Facts of the Case :
The present case is related to search & seizure action carried out in case of Sh. S.K. Gupta (‘third party’) in respect of companies and other business entities which were controlled by him or owned by him or different individuals connected with him. The assessee was one such individual. During the assessment proceedings u/s 143(3) read with section 153A, AO not being satisfied with the explanations made by the assessee and based on extract of some hand written ledgers indicating name “Shri Anil Khandelwal’ seized from Sh. S.K. Gupta, made addition to the income of the assessee during A.Y. 2006-07 and A.Y. 2007-08.
Assessee filed the appeal before CIT(A) and contented that despite a simultaneous search operation carried in the case of assessee, no evidence whatsoever has been found which correlates with the impugned seized documents found from the premises of Shri S. K. Gupta, a third party. He also took the ground that Shri S. K. Gupta himself had denied the authorship/ownership of the impugned documents during his statement on 13/12/2006 and reiterated the same even during his cross examination by the appellant before the AO on 05/04/2012. Considering the submissions of the assessee and the statement of Shri S.K. Gupta specifically with respect to the entries which were attributed to the assessee, CIT(A) accepted the contention and directed for deletion of said addition. The revenue appeal was also rejected by the ITAT based on the reasoning of the CIT(A) as well as various Supreme Court decisions relevant to the present case. Aggrieved Revenue filed the appeal before Hon’ble High Court.
The question ‘whether the inference drawn on the basis of the material seized was sustainable?’ was answered in favour of the assessee having regard to the below mentioned factual nature of the dispute and having examined the findings of the lower authorities on this account which was not considered unreasonable, Hon’ble Court hold that no substantial question of law arises for consideration. The appeals are devoid of merit and are consequently dismissed.
Factual Findings and decisions relied upon
- During cross-examination, Sh. S.K. Gupta denied of any such receipt or payment of money shown in the annexure. In response to question nos.13 and 14, Shri S.K. Gupta stated that he did not know “about these rough books and how they are lying in my office premises”. He further stated that “these books may be rough entries of daily entries as shown to me in detail of our group companies and enter transfer and deposits”. In his cross examination on 5.4.2011, he denied the authorship of Annexure A-5 which specifically stated that he had not given or taken cash from the assessee and his office. He claimed to know two or three other individuals bearing the name of the assessee, i.e., Shri Anil Khandelwal who belongs to his native place. Furthermore, he claimed that he never received or paid any cash to the assessee or those connected with him.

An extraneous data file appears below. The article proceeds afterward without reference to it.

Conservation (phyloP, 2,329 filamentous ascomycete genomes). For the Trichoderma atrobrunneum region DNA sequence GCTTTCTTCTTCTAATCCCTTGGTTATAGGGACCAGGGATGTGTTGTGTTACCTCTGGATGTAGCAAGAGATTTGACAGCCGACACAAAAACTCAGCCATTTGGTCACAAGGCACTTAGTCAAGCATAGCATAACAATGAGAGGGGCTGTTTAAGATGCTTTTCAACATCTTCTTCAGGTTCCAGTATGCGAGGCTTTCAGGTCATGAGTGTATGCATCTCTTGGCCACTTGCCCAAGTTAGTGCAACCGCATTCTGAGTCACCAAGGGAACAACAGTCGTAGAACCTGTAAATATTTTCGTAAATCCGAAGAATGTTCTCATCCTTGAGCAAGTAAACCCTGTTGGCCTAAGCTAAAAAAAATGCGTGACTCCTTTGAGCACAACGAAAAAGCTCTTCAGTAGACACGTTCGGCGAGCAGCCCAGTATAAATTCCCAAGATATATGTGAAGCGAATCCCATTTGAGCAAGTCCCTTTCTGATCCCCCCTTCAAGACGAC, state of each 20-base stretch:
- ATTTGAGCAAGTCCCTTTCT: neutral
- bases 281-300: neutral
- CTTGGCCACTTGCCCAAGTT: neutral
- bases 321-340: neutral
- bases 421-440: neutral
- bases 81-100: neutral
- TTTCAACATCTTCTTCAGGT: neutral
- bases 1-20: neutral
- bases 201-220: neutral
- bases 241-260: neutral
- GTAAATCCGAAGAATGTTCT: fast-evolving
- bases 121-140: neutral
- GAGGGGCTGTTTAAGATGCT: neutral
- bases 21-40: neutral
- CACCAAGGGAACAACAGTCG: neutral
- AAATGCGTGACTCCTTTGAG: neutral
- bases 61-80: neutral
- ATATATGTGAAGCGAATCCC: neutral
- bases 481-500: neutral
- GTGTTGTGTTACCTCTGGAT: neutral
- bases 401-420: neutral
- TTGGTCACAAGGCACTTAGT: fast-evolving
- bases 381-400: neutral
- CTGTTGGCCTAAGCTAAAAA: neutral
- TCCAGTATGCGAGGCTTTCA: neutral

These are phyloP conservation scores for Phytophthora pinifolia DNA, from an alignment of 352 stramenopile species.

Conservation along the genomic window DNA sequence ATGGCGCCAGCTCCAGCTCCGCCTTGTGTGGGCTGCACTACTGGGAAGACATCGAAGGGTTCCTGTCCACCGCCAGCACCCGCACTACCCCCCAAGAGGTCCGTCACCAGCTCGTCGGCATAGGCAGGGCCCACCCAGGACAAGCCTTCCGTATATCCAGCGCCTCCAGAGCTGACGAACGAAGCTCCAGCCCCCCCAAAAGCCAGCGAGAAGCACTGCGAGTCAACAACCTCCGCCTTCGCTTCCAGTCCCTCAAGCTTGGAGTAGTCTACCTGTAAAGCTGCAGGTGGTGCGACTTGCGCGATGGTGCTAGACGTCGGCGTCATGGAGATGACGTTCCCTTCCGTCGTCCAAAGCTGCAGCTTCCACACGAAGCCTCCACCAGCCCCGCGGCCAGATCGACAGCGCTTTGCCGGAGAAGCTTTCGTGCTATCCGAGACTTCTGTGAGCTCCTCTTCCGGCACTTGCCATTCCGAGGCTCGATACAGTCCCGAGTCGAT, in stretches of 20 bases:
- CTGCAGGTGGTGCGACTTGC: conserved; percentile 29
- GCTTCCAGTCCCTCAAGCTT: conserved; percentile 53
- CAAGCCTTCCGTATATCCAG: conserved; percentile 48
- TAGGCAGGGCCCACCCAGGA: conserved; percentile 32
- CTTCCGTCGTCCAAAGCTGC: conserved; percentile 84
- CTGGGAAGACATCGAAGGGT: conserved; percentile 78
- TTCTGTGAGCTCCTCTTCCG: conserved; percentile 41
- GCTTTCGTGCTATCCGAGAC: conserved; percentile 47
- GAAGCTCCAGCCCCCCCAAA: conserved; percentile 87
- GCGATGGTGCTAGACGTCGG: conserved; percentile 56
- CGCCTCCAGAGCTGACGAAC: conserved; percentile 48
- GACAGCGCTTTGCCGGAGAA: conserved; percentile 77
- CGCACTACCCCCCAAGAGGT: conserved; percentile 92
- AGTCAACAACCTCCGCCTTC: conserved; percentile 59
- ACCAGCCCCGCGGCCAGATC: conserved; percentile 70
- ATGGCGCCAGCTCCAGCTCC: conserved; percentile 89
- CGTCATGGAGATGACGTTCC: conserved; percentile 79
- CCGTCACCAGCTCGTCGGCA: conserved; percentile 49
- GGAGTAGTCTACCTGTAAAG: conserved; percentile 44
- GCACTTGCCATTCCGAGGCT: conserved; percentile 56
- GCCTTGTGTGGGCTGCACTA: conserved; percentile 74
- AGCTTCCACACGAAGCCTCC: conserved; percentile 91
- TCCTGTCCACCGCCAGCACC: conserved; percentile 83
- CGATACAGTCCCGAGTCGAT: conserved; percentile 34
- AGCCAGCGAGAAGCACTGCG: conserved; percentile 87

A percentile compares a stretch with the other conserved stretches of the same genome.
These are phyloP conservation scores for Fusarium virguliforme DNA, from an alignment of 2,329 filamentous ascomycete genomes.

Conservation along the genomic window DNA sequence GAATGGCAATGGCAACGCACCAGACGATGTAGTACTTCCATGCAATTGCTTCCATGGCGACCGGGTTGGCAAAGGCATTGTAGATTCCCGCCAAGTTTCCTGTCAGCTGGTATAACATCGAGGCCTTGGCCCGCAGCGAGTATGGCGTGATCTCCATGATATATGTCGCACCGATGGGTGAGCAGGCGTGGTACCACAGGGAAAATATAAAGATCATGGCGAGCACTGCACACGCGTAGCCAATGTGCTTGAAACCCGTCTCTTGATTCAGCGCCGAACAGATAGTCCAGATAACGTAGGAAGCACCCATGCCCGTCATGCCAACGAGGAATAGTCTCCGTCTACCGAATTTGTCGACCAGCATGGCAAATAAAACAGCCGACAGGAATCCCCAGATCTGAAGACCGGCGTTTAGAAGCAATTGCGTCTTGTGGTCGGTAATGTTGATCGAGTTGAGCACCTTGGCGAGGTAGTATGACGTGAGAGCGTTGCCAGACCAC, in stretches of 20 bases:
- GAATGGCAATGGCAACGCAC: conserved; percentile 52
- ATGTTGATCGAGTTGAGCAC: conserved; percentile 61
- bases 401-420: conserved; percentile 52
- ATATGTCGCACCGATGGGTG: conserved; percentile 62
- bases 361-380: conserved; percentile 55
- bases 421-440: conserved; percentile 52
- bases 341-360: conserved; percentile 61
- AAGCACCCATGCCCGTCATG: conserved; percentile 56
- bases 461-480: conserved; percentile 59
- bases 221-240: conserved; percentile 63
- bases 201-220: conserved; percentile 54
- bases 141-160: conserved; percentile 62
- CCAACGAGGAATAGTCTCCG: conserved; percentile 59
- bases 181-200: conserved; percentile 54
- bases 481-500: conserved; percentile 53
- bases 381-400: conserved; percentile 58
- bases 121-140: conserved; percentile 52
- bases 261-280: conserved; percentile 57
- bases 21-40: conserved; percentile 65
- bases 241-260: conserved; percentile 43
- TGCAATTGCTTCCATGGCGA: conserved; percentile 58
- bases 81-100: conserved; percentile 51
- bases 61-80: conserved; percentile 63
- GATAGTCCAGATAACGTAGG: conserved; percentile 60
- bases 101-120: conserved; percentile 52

- The assessee in both the years filed a paper books running into 71 pages and 87 pages respectively which have not been considered anywhere.
- Revenue has not filed any cogent argument before ITAT to show that view taken by CIT(A) was incorrect.
- Presumption u/s 134(4A)/292C is available only in the case of the person from whose possession and control the documents are found and it is not available in respect of a third party.
- It is well settled in law that the loose papers, diaries and documents cannot possible be construed as books of account regularly kept in the course of business. Such evidence would, therefore, be outside the purview of Section 34 of the Evidence Act, 1972
Case laws relied
- Hon’ble Bombay High Court case of ACIT vs Lata Mangeshkar (1973) 97 ITR 696 (Bom.)
- DCIT vs Yashpal Narendra Kumar in ITA NO-5340 to 5342/De1/2012
- Central Bureau of Investigation vs. V.C.Shukla (1988) 8 SSC 410
- Chuharmal vs. Commissioner of Income Tax (1988) 172 250/138 Taxman 190 (SC).